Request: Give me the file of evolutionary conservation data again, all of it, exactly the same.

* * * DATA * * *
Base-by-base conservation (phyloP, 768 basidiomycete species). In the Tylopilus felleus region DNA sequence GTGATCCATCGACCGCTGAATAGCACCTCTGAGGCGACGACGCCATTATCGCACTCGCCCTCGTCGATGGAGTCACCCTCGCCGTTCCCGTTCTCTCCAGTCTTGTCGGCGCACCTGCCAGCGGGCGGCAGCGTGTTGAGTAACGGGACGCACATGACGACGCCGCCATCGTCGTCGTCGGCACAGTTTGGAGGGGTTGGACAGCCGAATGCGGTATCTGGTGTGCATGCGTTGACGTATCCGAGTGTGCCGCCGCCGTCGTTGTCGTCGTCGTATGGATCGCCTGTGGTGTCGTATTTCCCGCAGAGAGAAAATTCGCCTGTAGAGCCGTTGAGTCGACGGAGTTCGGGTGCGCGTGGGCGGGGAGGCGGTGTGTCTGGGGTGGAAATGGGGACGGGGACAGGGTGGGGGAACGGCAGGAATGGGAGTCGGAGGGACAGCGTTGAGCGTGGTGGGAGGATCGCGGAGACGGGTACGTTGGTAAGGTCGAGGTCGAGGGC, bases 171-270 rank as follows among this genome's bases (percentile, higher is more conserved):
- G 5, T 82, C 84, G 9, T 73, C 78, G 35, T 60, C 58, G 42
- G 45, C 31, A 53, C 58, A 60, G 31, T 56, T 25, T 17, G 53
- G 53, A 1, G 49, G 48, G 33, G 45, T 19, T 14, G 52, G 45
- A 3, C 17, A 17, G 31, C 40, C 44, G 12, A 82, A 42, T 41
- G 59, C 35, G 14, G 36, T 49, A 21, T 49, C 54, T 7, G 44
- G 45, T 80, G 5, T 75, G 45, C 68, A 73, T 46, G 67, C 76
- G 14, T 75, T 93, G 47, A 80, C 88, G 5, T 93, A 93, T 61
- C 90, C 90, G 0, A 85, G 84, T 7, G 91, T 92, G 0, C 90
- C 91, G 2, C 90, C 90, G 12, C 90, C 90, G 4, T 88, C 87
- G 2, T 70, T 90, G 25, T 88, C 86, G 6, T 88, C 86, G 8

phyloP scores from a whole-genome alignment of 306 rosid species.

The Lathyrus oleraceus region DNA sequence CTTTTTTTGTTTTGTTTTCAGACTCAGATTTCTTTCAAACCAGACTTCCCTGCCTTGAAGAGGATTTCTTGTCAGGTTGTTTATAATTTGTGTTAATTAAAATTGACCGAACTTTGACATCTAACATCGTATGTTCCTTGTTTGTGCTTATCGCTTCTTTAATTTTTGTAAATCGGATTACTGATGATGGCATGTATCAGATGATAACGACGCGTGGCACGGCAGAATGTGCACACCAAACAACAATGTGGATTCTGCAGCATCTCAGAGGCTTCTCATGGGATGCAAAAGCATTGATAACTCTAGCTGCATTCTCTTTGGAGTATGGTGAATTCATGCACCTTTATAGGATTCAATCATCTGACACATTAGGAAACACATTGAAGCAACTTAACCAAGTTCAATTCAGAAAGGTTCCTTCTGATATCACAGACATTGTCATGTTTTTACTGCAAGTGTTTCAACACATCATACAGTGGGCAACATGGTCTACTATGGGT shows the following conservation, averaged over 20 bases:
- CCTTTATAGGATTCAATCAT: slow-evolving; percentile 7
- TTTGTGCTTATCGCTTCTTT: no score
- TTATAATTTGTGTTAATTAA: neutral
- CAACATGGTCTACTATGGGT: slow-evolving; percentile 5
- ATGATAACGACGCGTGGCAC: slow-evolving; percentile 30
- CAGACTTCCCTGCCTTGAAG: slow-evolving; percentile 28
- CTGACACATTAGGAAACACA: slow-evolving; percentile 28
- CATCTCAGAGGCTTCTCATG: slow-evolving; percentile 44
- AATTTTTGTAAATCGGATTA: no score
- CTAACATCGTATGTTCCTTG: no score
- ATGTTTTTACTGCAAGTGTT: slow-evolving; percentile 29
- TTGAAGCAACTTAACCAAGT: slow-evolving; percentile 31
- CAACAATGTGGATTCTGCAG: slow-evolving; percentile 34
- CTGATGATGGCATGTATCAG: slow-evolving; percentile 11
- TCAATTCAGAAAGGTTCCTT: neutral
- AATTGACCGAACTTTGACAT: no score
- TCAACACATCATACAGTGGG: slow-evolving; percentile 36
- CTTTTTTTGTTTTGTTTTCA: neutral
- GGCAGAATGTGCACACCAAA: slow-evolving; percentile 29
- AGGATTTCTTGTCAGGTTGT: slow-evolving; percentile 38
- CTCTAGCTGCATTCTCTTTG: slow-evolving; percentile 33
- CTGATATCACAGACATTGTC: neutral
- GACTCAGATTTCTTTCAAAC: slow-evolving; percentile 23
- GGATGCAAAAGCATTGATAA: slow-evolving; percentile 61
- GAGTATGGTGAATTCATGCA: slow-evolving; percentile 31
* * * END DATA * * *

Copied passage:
Base-by-base conservation (phyloP, 768 basidiomycete species). In the Tylopilus felleus region DNA sequence GTGATCCATCGACCGCTGAATAGCACCTCTGAGGCGACGACGCCATTATCGCACTCGCCCTCGTCGATGGAGTCACCCTCGCCGTTCCCGTTCTCTCCAGTCTTGTCGGCGCACCTGCCAGCGGGCGGCAGCGTGTTGAGTAACGGGACGCACATGACGACGCCGCCATCGTCGTCGTCGGCACAGTTTGGAGGGGTTGGACAGCCGAATGCGGTATCTGGTGTGCATGCGTTGACGTATCCGAGTGTGCCGCCGCCGTCGTTGTCGTCGTCGTATGGATCGCCTGTGGTGTCGTATTTCCCGCAGAGAGAAAATTCGCCTGTAGAGCCGTTGAGTCGACGGAGTTCGGGTGCGCGTGGGCGGGGAGGCGGTGTGTCTGGGGTGGAAATGGGGACGGGGACAGGGTGGGGGAACGGCAGGAATGGGAGTCGGAGGGACAGCGTTGAGCGTGGTGGGAGGATCGCGGAGACGGGTACGTTGGTAAGGTCGAGGTCGAGGGC, bases 171-270 rank as follows among this genome's bases (percentile, higher is more conserved):
- G 5, T 82, C 84, G 9, T 73, C 78, G 35, T 60, C 58, G 42
- G 45, C 31, A 53, C 58, A 60, G 31, T 56, T 25, T 17, G 53
- G 53, A 1, G 49, G 48, G 33, G 45, T 19, T 14, G 52, G 45
- A 3, C 17, A 17, G 31, C 40, C 44, G 12, A 82, A 42, T 41
- G 59, C 35, G 14, G 36, T 49, A 21, T 49, C 54, T 7, G 44
- G 45, T 80, G 5, T 75, G 45, C 68, A 73, T 46, G 67, C 76
- G 14, T 75, T 93, G 47, A 80, C 88, G 5, T 93, A 93, T 61
- C 90, C 90, G 0, A 85, G 84, T 7, G 91, T 92, G 0, C 90
- C 91, G 2, C 90, C 90, G 12, C 90, C 90, G 4, T 88, C 87
- G 2, T 70, T 90, G 25, T 88, C 86, G 6, T 88, C 86, G 8

phyloP scores from a whole-genome alignment of 306 rosid species.

The Lathyrus oleraceus region DNA sequence CTTTTTTTGTTTTGTTTTCAGACTCAGATTTCTTTCAAACCAGACTTCCCTGCCTTGAAGAGGATTTCTTGTCAGGTTGTTTATAATTTGTGTTAATTAAAATTGACCGAACTTTGACATCTAACATCGTATGTTCCTTGTTTGTGCTTATCGCTTCTTTAATTTTTGTAAATCGGATTACTGATGATGGCATGTATCAGATGATAACGACGCGTGGCACGGCAGAATGTGCACACCAAACAACAATGTGGATTCTGCAGCATCTCAGAGGCTTCTCATGGGATGCAAAAGCATTGATAACTCTAGCTGCATTCTCTTTGGAGTATGGTGAATTCATGCACCTTTATAGGATTCAATCATCTGACACATTAGGAAACACATTGAAGCAACTTAACCAAGTTCAATTCAGAAAGGTTCCTTCTGATATCACAGACATTGTCATGTTTTTACTGCAAGTGTTTCAACACATCATACAGTGGGCAACATGGTCTACTATGGGT shows the following conservation, averaged over 20 bases:
- CCTTTATAGGATTCAATCAT: slow-evolving; percentile 7
- TTTGTGCTTATCGCTTCTTT: no score
- TTATAATTTGTGTTAATTAA: neutral
- CAACATGGTCTACTATGGGT: slow-evolving; percentile 5
- ATGATAACGACGCGTGGCAC: slow-evolving; percentile 30
- CAGACTTCCCTGCCTTGAAG: slow-evolving; percentile 28
- CTGACACATTAGGAAACACA: slow-evolving; percentile 28
- CATCTCAGAGGCTTCTCATG: slow-evolving; percentile 44
- AATTTTTGTAAATCGGATTA: no score
- CTAACATCGTATGTTCCTTG: no score
- ATGTTTTTACTGCAAGTGTT: slow-evolving; percentile 29
- TTGAAGCAACTTAACCAAGT: slow-evolving; percentile 31
- CAACAATGTGGATTCTGCAG: slow-evolving; percentile 34
- CTGATGATGGCATGTATCAG: slow-evolving; percentile 11
- TCAATTCAGAAAGGTTCCTT: neutral
- AATTGACCGAACTTTGACAT: no score
- TCAACACATCATACAGTGGG: slow-evolving; percentile 36
- CTTTTTTTGTTTTGTTTTCA: neutral
- GGCAGAATGTGCACACCAAA: slow-evolving; percentile 29
- AGGATTTCTTGTCAGGTTGT: slow-evolving; percentile 38
- CTCTAGCTGCATTCTCTTTG: slow-evolving; percentile 33
- CTGATATCACAGACATTGTC: neutral
- GACTCAGATTTCTTTCAAAC: slow-evolving; percentile 23
- GGATGCAAAAGCATTGATAA: slow-evolving; percentile 61
- GAGTATGGTGAATTCATGCA: slow-evolving; percentile 31